This helped him improve his skills in matters of scientific research and performance in his scholarly approach, and to progress towards knowing God and meeting him. From the exterior universe, the road brought him to the interior one. While the former is personalised by convergence, the latter becomes ‘universalising by radiance’ (De Chardin 2013:43).4 This explains his continuous struggle between universal and personal, which was, in his words, part of a complex process with mystical roots:

Christifying matter:

The whole adventure of my intimate existence… A great and splendid adventure, - in the course of which I often continue to be afraid, - but in which it was impossible for me not to risk myself: so powerful was the force with which and gradually closed above my head, in a single vault, the layers of the Universal and the Personal. (De Chardin 2013:66)

Therefore, for Pierre Teilhard de Chardin, the profession represents an important aspect in the road to God. Thus, in certain situations, spiritual evolution is related to his state of heart, and also to his professional road. The matter later brought him to the spiritual. As he confessed in a prayer which is clearly influenced by Augustin of Hippo in terms of style and message (Augustin 2006:179):

Lord, because with all the instinct and by all the chances of my life I have never ceased to seek you and to place you in the heart of universal Matter, it is in the dazzle of a universal Transparency and a universal Burning that I will have the joy of closing my eyes …. (De Chardin 2013:76)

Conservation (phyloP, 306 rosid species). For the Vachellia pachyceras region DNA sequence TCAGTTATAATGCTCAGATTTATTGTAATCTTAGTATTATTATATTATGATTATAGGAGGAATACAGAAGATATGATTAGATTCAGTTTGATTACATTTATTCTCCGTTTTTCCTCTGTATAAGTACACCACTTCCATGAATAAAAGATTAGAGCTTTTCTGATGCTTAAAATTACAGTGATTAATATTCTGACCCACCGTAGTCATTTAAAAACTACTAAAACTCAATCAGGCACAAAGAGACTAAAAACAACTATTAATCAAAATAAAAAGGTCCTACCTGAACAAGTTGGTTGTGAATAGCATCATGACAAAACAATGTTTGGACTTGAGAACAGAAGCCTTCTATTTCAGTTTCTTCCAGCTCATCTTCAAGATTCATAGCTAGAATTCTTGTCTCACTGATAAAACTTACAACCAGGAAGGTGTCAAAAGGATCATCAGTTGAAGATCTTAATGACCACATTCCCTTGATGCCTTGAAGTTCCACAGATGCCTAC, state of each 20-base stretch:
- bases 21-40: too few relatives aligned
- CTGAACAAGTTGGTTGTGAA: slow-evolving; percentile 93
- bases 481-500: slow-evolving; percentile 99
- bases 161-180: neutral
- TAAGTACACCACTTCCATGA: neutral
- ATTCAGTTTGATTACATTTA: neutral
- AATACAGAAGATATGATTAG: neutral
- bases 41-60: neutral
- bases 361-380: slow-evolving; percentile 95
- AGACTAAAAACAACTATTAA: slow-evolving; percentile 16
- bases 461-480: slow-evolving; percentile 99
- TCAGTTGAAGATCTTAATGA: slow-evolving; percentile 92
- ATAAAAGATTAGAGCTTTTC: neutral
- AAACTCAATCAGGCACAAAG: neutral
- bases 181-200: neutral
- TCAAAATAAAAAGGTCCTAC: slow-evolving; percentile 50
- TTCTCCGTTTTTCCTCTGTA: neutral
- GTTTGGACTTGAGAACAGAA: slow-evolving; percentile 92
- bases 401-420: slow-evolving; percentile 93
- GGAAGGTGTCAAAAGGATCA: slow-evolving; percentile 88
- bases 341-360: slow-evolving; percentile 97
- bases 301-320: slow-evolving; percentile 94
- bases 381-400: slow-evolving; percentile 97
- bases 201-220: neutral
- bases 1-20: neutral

Doubtlessly, this complex road to God was sometimes also marked by strange experiences he had with the Catholic Church. However, he remained faithful to it and to its principles and even refused to publish some of his works when the institution considered that they were not in line with its principles and did not grant him the imprimatur.

Dag Hammarskjöld (1905–1961)

Another important thinker of the 20th century who found his road to God through his profession, trying to bring them together in a friendly relation, was the Swedish Lutheran diplomat Dag Hammarskjöld. The Secretary-General of the United Nation (1954–1961), who received posthumously the Nobel Prize (Renton 2012:21; ed. Sellström 2021:7), was a scholar in law and economics, but also a man with deep literary concerns (see, for example, Hammarskjöld 2000). Shortly after his premature death, caused by an air crash in Ndola (Beaty 1984:121–129: Kelen 1966:268–271), the manuscript of his spiritual autobiography discovered and published by some of his collaborators would reveal the way in which all these elements interacted under the guidance of spirituality.